Foxes Are Pretty Small
On average, a fox is too tiny to hunt most dogs. Even the largest breed, the red fox, won’t go after any animals that are larger than half their size. So, if your dog weighs more than six or seven pounds, it will likely send any fox running.
If you have a smaller dog, it might be more likely to look like a snack. So, consider keeping a small dog on a relatively short leash when out and about.
Where Foxes Are Likely to Hang Out
The easiest way to find yourself face to face with a fox is to surprise it in its home territory. So, consider the woods and their immediate surroundings the ideal place to find a fox. Expect to find one trotting along paths at the edge of the woods, along established deer trails, and even in urban areas where they might come looking for food.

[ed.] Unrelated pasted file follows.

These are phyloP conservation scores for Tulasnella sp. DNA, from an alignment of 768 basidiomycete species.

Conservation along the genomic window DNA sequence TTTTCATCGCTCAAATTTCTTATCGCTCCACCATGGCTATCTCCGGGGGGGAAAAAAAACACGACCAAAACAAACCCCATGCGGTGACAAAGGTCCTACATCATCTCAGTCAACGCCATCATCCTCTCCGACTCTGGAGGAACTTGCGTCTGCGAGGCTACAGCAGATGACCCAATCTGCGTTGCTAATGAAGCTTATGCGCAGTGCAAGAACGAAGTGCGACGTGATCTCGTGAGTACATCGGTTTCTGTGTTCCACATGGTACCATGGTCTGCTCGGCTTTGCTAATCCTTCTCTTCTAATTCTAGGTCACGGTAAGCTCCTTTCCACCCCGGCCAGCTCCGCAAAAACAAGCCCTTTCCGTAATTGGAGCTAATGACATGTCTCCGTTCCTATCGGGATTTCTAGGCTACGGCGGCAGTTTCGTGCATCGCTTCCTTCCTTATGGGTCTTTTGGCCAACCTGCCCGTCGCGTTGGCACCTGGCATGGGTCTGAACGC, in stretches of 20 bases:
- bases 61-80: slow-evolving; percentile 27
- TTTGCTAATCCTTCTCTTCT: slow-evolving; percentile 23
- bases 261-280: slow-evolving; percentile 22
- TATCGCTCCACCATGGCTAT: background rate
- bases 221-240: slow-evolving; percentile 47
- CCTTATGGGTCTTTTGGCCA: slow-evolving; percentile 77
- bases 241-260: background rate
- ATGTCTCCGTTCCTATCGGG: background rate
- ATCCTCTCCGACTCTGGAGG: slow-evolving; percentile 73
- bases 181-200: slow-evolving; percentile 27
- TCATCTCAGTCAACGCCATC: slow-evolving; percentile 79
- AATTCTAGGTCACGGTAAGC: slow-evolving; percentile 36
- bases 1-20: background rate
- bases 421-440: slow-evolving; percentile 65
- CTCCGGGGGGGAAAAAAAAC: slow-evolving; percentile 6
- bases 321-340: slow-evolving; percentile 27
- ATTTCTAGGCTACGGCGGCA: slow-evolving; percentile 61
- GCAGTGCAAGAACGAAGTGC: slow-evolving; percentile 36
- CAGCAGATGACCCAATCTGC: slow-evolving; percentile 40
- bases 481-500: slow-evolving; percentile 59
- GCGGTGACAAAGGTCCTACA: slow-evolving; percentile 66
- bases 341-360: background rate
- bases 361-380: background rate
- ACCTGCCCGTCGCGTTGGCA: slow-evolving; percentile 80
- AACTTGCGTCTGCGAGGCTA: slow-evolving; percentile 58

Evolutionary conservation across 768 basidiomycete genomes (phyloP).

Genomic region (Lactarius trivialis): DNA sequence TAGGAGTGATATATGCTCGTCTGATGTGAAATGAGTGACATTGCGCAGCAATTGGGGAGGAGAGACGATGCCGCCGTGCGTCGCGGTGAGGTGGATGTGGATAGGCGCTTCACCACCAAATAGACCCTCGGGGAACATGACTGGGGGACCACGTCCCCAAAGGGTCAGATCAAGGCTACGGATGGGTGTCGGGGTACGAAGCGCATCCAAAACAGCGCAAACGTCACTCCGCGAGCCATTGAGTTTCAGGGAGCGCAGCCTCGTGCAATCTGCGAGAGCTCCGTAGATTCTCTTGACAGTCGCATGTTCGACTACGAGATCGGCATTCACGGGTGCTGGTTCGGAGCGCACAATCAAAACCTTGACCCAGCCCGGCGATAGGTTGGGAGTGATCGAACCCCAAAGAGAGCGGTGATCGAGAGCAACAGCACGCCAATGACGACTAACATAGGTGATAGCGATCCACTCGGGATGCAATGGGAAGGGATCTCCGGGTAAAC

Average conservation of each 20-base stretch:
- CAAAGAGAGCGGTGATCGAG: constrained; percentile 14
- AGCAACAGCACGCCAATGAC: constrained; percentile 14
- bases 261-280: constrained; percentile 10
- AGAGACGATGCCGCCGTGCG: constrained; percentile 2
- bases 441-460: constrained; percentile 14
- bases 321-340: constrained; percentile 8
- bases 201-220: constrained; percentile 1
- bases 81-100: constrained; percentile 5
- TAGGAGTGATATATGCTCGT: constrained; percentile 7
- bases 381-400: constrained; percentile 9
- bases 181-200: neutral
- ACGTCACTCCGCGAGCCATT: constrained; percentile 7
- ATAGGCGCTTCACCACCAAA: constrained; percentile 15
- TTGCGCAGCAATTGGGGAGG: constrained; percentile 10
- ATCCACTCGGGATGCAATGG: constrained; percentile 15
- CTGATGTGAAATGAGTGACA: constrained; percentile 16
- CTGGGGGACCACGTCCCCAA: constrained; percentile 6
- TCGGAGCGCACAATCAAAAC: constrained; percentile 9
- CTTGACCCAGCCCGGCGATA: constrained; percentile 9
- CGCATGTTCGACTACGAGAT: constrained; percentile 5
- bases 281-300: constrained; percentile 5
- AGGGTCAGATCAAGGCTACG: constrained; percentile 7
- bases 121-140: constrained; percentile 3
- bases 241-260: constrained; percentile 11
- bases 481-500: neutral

Fox activity peaks just after sunrise and before sunset, so be most alert when there is less sunlight and foxes might be on the prowl. You might even consider skipping walks and adventures with your dog during these periods of increased fox activity.
Avoid Fox Dens
Foxes breed only once annually, unlike other animals that might rear young more often. Thus, they are very protective of their little ones. Male foxes often stray from the den to hunt, while the female fox, known as a vixen, remains on-site and alert.
If you inadvertently disturb their cozy nest, they are bound to react aggressively.
Additionally, if you were to get between a fox and its litter of babies, you could experience similar aggression. Vixen, in particular, can be extremely violent when they sense a threat to their litter.